I have now completed my review under article 12(5) of the Regulations.  In carrying out my review, I have had regard to the submissions made by the appellant and the initial submission made the ICC on 4 March 2020.  I have also examined the contents of the relevant records forwarded to my Office for the purposes of my review.  
 
However, in its submission to this Office, the ICC pointed out the information sought at items 1 and 2 is published on the National Parks & Wildlife Services (NPWS) website https://www.npws.ie/licences/hare-coursing and the balance of the information is available on the Irish Coursing Club website https://irishcoursingclub.ie/rules-regulations/ and https://irishcoursingclub.ie/fixtures/.  The availability of the information online was relayed to the appellant, who did not raise any objection to accessing it in this manner.  The fixtures sought at item 3 of the appellant’s request, on the other hand, are not available online in full, as the ICC also suggested, and the only record of fixtures forwarded to this Office was a list of completed fixtures for 2018/2019.  Nevertheless, I consider the list of completed fixtures sufficient for me to understand the nature of the remaining information requested at item 3.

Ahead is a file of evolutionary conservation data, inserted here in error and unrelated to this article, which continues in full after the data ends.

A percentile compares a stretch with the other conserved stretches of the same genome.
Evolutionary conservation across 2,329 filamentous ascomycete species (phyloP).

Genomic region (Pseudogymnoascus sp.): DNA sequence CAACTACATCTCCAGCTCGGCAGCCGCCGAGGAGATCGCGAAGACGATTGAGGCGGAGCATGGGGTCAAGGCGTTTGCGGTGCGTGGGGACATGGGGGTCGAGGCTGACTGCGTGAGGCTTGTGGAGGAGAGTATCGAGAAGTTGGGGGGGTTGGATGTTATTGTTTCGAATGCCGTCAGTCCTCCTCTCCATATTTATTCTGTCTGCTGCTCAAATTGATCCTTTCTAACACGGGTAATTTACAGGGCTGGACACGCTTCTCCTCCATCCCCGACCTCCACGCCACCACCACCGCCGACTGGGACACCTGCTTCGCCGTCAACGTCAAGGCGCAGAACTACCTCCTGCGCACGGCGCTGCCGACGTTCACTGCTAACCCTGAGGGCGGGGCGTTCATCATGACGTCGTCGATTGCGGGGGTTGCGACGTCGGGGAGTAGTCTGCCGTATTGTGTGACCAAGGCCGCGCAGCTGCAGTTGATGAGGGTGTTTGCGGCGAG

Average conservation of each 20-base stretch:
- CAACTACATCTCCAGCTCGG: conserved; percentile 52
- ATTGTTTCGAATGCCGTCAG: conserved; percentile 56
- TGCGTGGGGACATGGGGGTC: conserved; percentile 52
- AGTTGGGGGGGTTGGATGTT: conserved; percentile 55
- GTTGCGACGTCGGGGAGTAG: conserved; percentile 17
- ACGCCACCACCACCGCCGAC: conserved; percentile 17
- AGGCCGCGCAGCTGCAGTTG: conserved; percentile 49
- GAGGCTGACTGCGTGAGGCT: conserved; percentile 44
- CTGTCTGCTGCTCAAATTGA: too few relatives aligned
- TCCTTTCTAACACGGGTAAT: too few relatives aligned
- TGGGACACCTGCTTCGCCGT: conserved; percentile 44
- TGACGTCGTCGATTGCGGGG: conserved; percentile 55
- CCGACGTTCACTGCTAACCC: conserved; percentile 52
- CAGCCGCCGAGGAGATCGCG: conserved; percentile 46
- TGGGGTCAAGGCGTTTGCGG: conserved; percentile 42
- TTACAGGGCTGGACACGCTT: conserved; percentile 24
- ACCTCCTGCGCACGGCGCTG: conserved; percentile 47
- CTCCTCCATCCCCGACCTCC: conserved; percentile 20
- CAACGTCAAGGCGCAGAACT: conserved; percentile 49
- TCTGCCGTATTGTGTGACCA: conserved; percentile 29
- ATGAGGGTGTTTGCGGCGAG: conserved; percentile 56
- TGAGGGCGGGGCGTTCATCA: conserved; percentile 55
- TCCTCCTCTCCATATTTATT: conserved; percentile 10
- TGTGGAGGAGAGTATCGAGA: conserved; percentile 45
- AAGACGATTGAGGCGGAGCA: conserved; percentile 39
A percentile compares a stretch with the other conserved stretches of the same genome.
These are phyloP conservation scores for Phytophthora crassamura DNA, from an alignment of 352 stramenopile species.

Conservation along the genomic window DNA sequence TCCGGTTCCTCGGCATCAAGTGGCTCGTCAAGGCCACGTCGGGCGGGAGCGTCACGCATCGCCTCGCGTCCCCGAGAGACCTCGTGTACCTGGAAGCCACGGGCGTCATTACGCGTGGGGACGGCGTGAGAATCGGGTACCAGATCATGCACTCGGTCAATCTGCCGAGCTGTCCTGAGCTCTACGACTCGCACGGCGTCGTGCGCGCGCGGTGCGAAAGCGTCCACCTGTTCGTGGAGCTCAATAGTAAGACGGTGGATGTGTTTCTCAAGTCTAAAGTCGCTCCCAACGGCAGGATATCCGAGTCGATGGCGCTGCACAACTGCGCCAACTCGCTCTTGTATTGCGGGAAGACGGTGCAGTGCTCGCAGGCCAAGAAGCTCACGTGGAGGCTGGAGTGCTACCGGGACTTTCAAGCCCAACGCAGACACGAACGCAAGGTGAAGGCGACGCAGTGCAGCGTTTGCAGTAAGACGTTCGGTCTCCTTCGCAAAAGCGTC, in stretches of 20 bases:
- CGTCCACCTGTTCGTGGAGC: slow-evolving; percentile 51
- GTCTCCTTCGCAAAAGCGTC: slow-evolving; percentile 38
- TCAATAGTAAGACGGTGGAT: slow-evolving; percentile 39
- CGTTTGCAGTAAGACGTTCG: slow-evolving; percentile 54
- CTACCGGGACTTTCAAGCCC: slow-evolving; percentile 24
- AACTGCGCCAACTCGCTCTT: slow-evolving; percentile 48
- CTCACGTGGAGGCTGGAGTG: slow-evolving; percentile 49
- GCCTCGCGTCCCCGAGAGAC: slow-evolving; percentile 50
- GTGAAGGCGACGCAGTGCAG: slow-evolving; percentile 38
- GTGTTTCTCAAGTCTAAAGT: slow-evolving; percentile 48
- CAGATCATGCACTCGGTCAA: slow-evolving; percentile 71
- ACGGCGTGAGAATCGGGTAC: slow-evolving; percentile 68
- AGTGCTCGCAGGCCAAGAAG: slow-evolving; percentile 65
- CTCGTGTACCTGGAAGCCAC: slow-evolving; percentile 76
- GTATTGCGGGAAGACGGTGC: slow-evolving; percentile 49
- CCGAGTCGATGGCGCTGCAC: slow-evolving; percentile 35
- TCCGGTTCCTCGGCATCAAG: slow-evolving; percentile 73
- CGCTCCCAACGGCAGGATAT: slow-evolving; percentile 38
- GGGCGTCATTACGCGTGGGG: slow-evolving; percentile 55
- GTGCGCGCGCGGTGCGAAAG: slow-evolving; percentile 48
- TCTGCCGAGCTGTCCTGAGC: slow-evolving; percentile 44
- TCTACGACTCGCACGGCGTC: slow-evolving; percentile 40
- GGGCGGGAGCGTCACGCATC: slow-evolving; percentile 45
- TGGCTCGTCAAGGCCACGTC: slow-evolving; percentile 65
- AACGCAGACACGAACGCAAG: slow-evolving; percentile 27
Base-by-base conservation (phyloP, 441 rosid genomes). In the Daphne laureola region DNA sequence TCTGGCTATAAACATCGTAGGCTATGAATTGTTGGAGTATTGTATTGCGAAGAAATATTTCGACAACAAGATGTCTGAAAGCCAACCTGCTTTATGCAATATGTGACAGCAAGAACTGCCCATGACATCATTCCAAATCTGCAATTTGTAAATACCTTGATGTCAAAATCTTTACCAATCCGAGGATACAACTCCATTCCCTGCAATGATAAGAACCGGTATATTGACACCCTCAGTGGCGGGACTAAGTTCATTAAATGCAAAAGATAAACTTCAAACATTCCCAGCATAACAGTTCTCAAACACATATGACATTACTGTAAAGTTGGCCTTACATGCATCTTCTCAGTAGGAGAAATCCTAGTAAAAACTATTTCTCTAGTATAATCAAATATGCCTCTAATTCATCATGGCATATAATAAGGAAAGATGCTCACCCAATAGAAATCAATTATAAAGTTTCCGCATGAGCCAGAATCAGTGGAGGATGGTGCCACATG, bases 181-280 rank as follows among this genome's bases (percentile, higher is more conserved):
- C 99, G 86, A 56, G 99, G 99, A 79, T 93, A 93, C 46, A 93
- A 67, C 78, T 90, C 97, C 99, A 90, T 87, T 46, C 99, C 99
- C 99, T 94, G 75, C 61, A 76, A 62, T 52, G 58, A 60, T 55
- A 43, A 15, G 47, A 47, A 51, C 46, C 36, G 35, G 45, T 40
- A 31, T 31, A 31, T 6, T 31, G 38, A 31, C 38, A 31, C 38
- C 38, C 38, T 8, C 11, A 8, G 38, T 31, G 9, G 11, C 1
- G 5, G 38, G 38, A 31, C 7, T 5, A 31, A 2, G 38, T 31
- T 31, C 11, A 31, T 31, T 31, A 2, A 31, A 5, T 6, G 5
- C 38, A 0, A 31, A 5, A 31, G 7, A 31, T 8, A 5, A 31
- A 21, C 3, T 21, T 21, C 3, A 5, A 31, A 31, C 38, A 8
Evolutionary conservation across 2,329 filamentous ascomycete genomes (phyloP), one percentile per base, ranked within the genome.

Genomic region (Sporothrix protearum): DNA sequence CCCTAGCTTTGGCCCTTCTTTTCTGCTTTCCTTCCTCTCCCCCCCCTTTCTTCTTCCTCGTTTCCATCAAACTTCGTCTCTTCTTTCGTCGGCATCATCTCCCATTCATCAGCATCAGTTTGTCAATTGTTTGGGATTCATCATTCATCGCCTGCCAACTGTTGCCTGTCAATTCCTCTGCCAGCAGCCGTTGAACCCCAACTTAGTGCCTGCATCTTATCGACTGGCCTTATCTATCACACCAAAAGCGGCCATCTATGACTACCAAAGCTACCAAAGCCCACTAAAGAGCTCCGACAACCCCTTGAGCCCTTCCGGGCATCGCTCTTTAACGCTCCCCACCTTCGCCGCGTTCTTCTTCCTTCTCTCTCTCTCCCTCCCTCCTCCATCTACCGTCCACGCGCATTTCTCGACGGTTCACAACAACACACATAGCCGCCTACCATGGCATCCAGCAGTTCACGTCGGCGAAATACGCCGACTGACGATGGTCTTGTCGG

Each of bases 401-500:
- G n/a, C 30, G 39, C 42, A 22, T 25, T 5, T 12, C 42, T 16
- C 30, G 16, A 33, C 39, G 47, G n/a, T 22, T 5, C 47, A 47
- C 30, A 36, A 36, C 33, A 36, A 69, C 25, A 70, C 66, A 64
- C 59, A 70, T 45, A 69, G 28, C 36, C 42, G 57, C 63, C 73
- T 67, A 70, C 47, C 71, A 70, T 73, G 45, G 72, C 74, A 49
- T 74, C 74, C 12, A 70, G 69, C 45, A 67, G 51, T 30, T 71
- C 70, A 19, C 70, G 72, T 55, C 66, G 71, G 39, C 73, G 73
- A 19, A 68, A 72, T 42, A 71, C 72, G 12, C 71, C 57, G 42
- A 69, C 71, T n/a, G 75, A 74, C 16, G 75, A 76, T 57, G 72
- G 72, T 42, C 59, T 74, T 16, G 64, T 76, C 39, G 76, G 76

In addition, I have had regard to:
· the Guidance document provided by the Minister for the Environment, Community and Local Government on the implementation of the AIE Regulations (the Minister’s Guidance); 
· Directive 2003/4/EC (the AIE Directive), upon which the AIE Regulations are based;